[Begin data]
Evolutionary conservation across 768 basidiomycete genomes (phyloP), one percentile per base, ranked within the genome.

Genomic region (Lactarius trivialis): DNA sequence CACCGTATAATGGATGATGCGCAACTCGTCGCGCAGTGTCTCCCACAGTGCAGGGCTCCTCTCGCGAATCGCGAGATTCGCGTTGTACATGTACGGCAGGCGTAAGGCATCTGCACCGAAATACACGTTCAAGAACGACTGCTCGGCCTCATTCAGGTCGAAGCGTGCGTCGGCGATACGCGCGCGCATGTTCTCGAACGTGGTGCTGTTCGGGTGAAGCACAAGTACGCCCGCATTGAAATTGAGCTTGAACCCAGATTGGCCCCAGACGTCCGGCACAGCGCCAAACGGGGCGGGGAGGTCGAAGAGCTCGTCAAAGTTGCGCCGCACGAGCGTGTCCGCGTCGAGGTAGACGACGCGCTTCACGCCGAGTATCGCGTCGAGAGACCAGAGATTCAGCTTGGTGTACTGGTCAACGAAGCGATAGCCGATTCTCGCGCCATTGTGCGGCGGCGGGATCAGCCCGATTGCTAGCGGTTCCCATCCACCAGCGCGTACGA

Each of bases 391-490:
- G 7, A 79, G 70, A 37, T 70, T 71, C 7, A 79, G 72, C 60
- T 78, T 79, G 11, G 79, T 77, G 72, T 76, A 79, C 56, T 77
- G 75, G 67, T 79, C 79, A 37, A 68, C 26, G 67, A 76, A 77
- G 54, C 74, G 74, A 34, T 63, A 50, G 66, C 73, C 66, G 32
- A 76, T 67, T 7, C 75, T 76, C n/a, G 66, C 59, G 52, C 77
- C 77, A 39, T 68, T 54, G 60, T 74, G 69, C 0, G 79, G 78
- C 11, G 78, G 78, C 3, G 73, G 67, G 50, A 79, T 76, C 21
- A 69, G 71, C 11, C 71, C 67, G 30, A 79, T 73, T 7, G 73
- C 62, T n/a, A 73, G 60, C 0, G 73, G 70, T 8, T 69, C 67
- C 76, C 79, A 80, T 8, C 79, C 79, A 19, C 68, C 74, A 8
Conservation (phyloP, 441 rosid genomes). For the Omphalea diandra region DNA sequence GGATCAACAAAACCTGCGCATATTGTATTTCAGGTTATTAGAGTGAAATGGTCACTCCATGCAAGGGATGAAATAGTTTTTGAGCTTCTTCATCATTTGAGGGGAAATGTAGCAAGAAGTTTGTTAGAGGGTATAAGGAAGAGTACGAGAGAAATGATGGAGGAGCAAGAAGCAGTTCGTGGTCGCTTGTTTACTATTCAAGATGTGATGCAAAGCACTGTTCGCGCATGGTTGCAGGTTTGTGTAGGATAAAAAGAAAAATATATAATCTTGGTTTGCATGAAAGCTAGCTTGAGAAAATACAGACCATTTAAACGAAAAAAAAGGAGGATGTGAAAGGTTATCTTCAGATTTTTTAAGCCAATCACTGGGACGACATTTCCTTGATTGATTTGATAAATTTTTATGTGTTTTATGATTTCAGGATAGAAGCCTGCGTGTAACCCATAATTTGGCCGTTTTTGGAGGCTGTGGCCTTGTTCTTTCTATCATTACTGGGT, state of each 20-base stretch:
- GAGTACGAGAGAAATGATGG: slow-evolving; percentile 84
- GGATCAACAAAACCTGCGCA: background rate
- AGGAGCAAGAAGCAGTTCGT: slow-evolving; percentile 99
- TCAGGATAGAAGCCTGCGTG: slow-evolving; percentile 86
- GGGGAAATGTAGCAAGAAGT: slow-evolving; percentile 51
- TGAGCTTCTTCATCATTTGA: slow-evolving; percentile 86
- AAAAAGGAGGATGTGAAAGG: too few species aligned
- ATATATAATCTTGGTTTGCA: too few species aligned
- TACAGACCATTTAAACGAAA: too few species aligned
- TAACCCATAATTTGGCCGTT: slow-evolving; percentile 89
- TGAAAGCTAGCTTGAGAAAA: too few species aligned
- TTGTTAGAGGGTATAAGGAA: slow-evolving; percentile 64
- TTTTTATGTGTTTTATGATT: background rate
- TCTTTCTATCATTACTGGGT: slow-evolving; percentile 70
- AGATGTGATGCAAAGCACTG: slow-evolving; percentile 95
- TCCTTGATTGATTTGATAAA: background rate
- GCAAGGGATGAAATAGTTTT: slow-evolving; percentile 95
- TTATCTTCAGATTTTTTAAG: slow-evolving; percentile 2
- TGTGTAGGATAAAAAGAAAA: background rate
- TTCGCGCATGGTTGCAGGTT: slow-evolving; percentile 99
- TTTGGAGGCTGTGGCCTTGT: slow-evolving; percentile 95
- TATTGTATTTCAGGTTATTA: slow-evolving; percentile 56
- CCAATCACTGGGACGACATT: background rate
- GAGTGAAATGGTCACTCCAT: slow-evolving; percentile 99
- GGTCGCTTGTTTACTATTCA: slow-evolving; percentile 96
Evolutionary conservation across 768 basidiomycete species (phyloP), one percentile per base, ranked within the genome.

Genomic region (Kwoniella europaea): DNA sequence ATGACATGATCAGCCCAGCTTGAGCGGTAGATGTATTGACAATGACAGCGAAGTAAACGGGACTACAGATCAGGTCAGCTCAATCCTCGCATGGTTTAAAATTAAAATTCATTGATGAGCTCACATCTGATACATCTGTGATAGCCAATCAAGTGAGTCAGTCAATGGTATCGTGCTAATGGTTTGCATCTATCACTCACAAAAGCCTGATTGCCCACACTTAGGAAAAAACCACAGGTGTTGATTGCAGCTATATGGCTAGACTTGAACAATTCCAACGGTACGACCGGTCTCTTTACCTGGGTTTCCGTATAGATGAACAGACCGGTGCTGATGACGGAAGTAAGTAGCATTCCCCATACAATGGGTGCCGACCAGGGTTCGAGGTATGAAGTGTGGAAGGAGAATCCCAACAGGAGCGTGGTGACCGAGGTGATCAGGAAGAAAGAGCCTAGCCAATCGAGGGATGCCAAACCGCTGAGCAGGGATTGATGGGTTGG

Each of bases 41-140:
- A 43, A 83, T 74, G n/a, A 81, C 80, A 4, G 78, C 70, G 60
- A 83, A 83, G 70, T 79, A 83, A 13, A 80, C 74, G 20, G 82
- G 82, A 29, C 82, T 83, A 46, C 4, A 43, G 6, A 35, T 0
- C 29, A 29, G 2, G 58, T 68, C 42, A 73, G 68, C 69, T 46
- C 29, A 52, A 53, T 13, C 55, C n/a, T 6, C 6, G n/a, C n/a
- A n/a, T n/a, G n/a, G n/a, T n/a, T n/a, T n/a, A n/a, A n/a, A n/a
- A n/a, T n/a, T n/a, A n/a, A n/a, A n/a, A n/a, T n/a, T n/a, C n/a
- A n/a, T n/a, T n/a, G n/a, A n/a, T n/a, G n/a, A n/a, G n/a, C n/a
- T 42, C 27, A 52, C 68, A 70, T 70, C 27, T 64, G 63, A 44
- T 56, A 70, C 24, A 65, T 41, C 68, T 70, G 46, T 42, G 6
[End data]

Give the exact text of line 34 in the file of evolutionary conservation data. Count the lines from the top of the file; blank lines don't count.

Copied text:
- TTCGCGCATGGTTGCAGGTT: slow-evolving; percentile 99